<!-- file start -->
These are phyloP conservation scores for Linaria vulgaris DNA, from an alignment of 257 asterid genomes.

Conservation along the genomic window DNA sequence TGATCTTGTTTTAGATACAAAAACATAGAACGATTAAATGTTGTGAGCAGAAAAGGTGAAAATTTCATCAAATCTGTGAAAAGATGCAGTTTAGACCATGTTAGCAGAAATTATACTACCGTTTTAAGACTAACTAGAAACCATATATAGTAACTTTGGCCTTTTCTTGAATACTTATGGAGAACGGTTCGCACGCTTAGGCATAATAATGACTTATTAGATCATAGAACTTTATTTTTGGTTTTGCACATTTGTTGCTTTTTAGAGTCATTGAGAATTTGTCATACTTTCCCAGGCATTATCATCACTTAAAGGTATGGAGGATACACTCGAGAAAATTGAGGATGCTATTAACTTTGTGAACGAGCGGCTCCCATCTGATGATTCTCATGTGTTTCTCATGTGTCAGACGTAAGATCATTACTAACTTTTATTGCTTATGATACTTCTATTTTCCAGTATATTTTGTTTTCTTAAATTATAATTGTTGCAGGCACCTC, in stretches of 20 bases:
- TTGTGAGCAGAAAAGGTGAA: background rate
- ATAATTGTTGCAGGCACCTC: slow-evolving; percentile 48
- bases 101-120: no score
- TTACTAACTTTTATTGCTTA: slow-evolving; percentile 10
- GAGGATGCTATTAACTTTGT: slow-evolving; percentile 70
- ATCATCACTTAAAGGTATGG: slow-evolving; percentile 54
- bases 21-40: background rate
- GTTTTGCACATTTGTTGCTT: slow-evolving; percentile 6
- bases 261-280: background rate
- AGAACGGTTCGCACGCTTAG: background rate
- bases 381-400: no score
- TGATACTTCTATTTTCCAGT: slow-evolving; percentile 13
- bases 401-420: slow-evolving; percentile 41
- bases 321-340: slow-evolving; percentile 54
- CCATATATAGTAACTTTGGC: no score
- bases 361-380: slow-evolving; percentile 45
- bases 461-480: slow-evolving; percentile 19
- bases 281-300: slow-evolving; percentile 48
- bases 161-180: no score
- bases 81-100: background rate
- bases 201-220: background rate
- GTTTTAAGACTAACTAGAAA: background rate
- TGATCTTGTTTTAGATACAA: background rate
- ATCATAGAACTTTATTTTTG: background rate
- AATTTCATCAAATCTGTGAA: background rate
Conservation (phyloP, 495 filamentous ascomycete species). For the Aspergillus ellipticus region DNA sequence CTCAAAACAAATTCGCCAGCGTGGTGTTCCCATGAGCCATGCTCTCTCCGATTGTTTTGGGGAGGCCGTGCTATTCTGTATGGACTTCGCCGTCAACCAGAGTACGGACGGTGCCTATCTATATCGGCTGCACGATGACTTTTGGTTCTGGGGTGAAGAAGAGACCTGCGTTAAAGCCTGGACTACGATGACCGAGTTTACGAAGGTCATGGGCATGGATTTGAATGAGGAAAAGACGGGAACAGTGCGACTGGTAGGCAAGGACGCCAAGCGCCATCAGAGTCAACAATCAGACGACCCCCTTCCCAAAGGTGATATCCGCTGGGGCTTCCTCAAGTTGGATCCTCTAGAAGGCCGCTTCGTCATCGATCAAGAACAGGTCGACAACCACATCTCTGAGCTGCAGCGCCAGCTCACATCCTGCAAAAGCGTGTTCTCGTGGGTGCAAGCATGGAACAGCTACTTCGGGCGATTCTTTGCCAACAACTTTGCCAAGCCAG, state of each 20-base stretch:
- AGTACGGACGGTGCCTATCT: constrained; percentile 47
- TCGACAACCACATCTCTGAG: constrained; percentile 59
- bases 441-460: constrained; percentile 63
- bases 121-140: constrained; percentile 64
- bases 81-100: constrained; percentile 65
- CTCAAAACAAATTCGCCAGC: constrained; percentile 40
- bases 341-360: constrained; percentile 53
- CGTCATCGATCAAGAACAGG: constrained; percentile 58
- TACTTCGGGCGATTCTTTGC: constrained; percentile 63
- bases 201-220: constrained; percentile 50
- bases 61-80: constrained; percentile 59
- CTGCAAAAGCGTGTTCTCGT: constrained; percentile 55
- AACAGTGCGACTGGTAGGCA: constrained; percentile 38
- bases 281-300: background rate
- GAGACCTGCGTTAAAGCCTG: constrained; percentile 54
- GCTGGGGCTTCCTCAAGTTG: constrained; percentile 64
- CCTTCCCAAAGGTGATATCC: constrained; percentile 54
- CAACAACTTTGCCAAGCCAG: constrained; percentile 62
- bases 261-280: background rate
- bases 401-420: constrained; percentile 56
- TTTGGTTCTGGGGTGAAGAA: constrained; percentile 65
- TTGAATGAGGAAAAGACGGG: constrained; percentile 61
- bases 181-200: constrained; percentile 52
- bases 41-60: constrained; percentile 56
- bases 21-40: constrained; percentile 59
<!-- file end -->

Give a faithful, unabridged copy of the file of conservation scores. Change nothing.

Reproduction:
These are phyloP conservation scores for Linaria vulgaris DNA, from an alignment of 257 asterid genomes.

Conservation along the genomic window DNA sequence TGATCTTGTTTTAGATACAAAAACATAGAACGATTAAATGTTGTGAGCAGAAAAGGTGAAAATTTCATCAAATCTGTGAAAAGATGCAGTTTAGACCATGTTAGCAGAAATTATACTACCGTTTTAAGACTAACTAGAAACCATATATAGTAACTTTGGCCTTTTCTTGAATACTTATGGAGAACGGTTCGCACGCTTAGGCATAATAATGACTTATTAGATCATAGAACTTTATTTTTGGTTTTGCACATTTGTTGCTTTTTAGAGTCATTGAGAATTTGTCATACTTTCCCAGGCATTATCATCACTTAAAGGTATGGAGGATACACTCGAGAAAATTGAGGATGCTATTAACTTTGTGAACGAGCGGCTCCCATCTGATGATTCTCATGTGTTTCTCATGTGTCAGACGTAAGATCATTACTAACTTTTATTGCTTATGATACTTCTATTTTCCAGTATATTTTGTTTTCTTAAATTATAATTGTTGCAGGCACCTC, in stretches of 20 bases:
- TTGTGAGCAGAAAAGGTGAA: background rate
- ATAATTGTTGCAGGCACCTC: slow-evolving; percentile 48
- bases 101-120: no score
- TTACTAACTTTTATTGCTTA: slow-evolving; percentile 10
- GAGGATGCTATTAACTTTGT: slow-evolving; percentile 70
- ATCATCACTTAAAGGTATGG: slow-evolving; percentile 54
- bases 21-40: background rate
- GTTTTGCACATTTGTTGCTT: slow-evolving; percentile 6
- bases 261-280: background rate
- AGAACGGTTCGCACGCTTAG: background rate
- bases 381-400: no score
- TGATACTTCTATTTTCCAGT: slow-evolving; percentile 13
- bases 401-420: slow-evolving; percentile 41
- bases 321-340: slow-evolving; percentile 54
- CCATATATAGTAACTTTGGC: no score
- bases 361-380: slow-evolving; percentile 45
- bases 461-480: slow-evolving; percentile 19
- bases 281-300: slow-evolving; percentile 48
- bases 161-180: no score
- bases 81-100: background rate
- bases 201-220: background rate
- GTTTTAAGACTAACTAGAAA: background rate
- TGATCTTGTTTTAGATACAA: background rate
- ATCATAGAACTTTATTTTTG: background rate
- AATTTCATCAAATCTGTGAA: background rate
Conservation (phyloP, 495 filamentous ascomycete species). For the Aspergillus ellipticus region DNA sequence CTCAAAACAAATTCGCCAGCGTGGTGTTCCCATGAGCCATGCTCTCTCCGATTGTTTTGGGGAGGCCGTGCTATTCTGTATGGACTTCGCCGTCAACCAGAGTACGGACGGTGCCTATCTATATCGGCTGCACGATGACTTTTGGTTCTGGGGTGAAGAAGAGACCTGCGTTAAAGCCTGGACTACGATGACCGAGTTTACGAAGGTCATGGGCATGGATTTGAATGAGGAAAAGACGGGAACAGTGCGACTGGTAGGCAAGGACGCCAAGCGCCATCAGAGTCAACAATCAGACGACCCCCTTCCCAAAGGTGATATCCGCTGGGGCTTCCTCAAGTTGGATCCTCTAGAAGGCCGCTTCGTCATCGATCAAGAACAGGTCGACAACCACATCTCTGAGCTGCAGCGCCAGCTCACATCCTGCAAAAGCGTGTTCTCGTGGGTGCAAGCATGGAACAGCTACTTCGGGCGATTCTTTGCCAACAACTTTGCCAAGCCAG, state of each 20-base stretch:
- AGTACGGACGGTGCCTATCT: constrained; percentile 47
- TCGACAACCACATCTCTGAG: constrained; percentile 59
- bases 441-460: constrained; percentile 63
- bases 121-140: constrained; percentile 64
- bases 81-100: constrained; percentile 65
- CTCAAAACAAATTCGCCAGC: constrained; percentile 40
- bases 341-360: constrained; percentile 53
- CGTCATCGATCAAGAACAGG: constrained; percentile 58
- TACTTCGGGCGATTCTTTGC: constrained; percentile 63
- bases 201-220: constrained; percentile 50
- bases 61-80: constrained; percentile 59
- CTGCAAAAGCGTGTTCTCGT: constrained; percentile 55
- AACAGTGCGACTGGTAGGCA: constrained; percentile 38
- bases 281-300: background rate
- GAGACCTGCGTTAAAGCCTG: constrained; percentile 54
- GCTGGGGCTTCCTCAAGTTG: constrained; percentile 64
- CCTTCCCAAAGGTGATATCC: constrained; percentile 54
- CAACAACTTTGCCAAGCCAG: constrained; percentile 62
- bases 261-280: background rate
- bases 401-420: constrained; percentile 56
- TTTGGTTCTGGGGTGAAGAA: constrained; percentile 65
- TTGAATGAGGAAAAGACGGG: constrained; percentile 61
- bases 181-200: constrained; percentile 52
- bases 41-60: constrained; percentile 56
- bases 21-40: constrained; percentile 59